image: ubuntu
    tty: true
      privileged: true
    command: [ "nsenter", "--target", "1", "--mount", "--uts", "--ipc", "--net", "--pid", "--", "bash" ]

The above YAML specification provides direct access to the host shell by escaping the pod. It gives direct root access to the host OS.

John deploys the pod into the default namespace and then executes the bash command within the container, which drops him straight into the host shell.

kubectl apply -f escape.yaml

Gaining the root access to the host, John deliberately disables the Apparmor Linux security module, designed to implement mandatory access control (MAC) policies. This step, which is not expected to be performed on production servers, leads to a security risk.

After a few minutes, John ends his session, and eventually, his privileges as expire because of the RBAC policy.

After a couple of days, an automated script reports that the mandatory Apparmor module is missing during the regular maintenance check in one of the production cluster nodes.

Dave now wants to access the recording of the last kubectl session initiated by John to identify the problem.

He can log in to the Web UI with credentials and accesses the session recordings available under the Activity tab of the left navigation bar.

The first session, named production/default/escape-to-host points to the most recent session used by John.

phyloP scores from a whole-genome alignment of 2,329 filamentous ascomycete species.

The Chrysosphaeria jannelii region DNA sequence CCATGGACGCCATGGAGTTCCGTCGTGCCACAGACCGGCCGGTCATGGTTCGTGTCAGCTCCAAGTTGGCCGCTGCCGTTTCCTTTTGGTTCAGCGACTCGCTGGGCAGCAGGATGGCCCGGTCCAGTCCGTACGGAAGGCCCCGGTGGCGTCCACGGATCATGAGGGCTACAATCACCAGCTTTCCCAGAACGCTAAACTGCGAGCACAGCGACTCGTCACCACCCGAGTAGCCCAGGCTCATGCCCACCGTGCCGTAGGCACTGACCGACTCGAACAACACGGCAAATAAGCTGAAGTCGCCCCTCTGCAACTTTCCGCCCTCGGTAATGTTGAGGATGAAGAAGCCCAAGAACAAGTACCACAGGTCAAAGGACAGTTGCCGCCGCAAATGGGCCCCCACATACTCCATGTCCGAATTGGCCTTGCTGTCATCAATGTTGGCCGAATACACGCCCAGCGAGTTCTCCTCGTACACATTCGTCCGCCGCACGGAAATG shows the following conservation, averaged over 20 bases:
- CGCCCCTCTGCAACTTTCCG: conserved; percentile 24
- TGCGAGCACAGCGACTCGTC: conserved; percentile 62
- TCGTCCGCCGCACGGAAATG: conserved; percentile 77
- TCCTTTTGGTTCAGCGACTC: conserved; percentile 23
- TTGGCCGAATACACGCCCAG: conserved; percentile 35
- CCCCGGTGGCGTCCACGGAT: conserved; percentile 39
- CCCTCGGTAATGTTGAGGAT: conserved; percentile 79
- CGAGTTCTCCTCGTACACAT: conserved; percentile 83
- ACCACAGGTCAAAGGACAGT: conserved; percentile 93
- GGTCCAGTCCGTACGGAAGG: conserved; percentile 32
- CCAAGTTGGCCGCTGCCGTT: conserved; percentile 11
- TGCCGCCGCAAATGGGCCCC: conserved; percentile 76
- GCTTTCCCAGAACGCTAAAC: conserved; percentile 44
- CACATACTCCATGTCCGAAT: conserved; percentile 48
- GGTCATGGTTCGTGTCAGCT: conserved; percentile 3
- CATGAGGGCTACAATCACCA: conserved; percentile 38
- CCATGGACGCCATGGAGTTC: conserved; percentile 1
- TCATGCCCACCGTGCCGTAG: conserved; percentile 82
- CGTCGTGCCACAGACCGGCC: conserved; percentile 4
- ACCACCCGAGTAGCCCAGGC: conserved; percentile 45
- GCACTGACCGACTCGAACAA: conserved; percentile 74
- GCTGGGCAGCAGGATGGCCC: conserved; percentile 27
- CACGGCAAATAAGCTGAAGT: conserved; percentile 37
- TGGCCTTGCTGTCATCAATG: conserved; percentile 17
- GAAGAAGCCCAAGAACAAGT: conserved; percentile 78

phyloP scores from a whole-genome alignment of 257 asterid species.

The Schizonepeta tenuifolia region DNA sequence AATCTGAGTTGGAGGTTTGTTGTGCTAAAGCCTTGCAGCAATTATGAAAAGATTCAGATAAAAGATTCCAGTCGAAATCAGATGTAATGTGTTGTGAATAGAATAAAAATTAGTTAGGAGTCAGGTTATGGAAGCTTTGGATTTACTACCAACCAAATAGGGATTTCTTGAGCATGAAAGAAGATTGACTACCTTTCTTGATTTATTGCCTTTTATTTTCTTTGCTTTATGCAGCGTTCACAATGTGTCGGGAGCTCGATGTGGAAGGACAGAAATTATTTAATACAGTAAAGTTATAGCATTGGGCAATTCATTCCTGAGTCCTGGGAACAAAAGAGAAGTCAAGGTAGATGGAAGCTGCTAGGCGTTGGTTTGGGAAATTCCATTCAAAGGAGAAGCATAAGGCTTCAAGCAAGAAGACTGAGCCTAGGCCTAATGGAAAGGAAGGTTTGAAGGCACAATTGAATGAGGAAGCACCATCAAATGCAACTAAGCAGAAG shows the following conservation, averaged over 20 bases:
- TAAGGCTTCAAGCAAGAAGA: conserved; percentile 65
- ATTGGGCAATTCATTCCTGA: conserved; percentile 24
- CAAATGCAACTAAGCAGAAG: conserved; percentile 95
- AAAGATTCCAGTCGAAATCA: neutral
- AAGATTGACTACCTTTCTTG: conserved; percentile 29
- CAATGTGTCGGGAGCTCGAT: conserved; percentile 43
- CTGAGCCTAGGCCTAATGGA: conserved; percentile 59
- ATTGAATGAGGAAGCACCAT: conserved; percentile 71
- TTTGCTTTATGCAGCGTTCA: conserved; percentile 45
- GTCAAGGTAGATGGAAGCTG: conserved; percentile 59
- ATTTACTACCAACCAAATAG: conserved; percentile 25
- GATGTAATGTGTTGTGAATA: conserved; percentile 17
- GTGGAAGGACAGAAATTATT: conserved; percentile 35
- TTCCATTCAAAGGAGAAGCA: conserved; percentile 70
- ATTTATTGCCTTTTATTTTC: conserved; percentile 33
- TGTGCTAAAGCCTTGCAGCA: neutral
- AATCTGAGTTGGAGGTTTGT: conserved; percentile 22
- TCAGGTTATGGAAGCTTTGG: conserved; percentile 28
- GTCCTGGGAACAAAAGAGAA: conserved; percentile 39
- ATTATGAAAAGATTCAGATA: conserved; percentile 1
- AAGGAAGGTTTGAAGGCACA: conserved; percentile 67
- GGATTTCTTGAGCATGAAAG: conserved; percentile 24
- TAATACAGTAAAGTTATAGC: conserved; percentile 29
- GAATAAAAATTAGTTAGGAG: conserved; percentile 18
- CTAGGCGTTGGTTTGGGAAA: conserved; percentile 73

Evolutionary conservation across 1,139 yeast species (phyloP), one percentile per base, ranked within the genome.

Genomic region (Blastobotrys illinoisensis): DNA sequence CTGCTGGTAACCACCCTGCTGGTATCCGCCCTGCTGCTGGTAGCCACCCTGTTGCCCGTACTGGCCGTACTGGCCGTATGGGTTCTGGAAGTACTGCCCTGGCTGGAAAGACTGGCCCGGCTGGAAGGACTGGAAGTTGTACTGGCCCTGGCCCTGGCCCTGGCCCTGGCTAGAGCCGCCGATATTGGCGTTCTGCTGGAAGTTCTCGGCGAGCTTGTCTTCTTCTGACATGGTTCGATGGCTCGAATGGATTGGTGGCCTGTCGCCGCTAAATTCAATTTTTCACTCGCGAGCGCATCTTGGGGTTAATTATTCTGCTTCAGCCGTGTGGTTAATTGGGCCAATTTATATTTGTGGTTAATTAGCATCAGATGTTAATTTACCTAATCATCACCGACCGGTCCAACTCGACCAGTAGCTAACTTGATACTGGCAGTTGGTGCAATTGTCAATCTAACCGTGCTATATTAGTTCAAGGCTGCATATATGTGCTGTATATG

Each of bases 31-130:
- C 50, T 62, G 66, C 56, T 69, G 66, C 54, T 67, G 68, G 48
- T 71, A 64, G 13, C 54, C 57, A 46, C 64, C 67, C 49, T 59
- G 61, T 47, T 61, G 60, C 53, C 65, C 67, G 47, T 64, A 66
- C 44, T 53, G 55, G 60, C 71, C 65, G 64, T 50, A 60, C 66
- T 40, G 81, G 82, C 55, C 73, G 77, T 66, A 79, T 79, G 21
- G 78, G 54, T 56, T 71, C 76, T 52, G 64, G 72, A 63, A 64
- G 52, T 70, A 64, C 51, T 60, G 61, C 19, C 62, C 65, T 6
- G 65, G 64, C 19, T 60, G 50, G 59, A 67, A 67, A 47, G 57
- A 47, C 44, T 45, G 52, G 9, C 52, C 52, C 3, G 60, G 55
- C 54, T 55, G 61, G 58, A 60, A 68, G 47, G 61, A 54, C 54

Dave now plays back the entire session and notices that Apparmor module was disabled by John.

Dave can also play the session video within the terminal. For this, he copies the session ID from the web UI and runs the below command:

tsh play 6803b48a-21ec-4592-946a-6d683731c1e7

It’s also possible to print the session events in JSON to the terminal by adding the –format=json switch.

tsh play –format=json 6803b48a-21ec-4592-946a-6d683731c1e7

Apart from the session recordings, Teleport also maintains a detailed event log on the auth server. If you have access to the Teleport auth server, SSH into it to access the event log.

sudo tail -f /var/lib/teleport/log/events.log

For example, the below events are generated and logged when John logs into Teleport:

By default, Teleport stores the event logs and session recordings in /var/lib/teleport/log directory of the auth server. It is possible to move them to the AWS cloud for high availability and durability. The event logs can be stored in Amazon DynamoDB while storing the session recordings in Amazon S3 buckets. Please refer to the second step of the tutorial, Amazon EC2 SSH Session Recording and Auditing with Teleport.

In this guided walkthrough, we explored Teleport audit concepts for reviewing Kubernetes sessions and the ability to move the event logs and session recordings to the AWS cloud. First, we created roles based on the preset and custom role definitions that provided access to the event logs and session recordings.

As explained in the EC2 series, you can also extend the configuration to store the logs and recordings in Amazon DynamoDB and Amazon S3, which makes the data highly available and durable.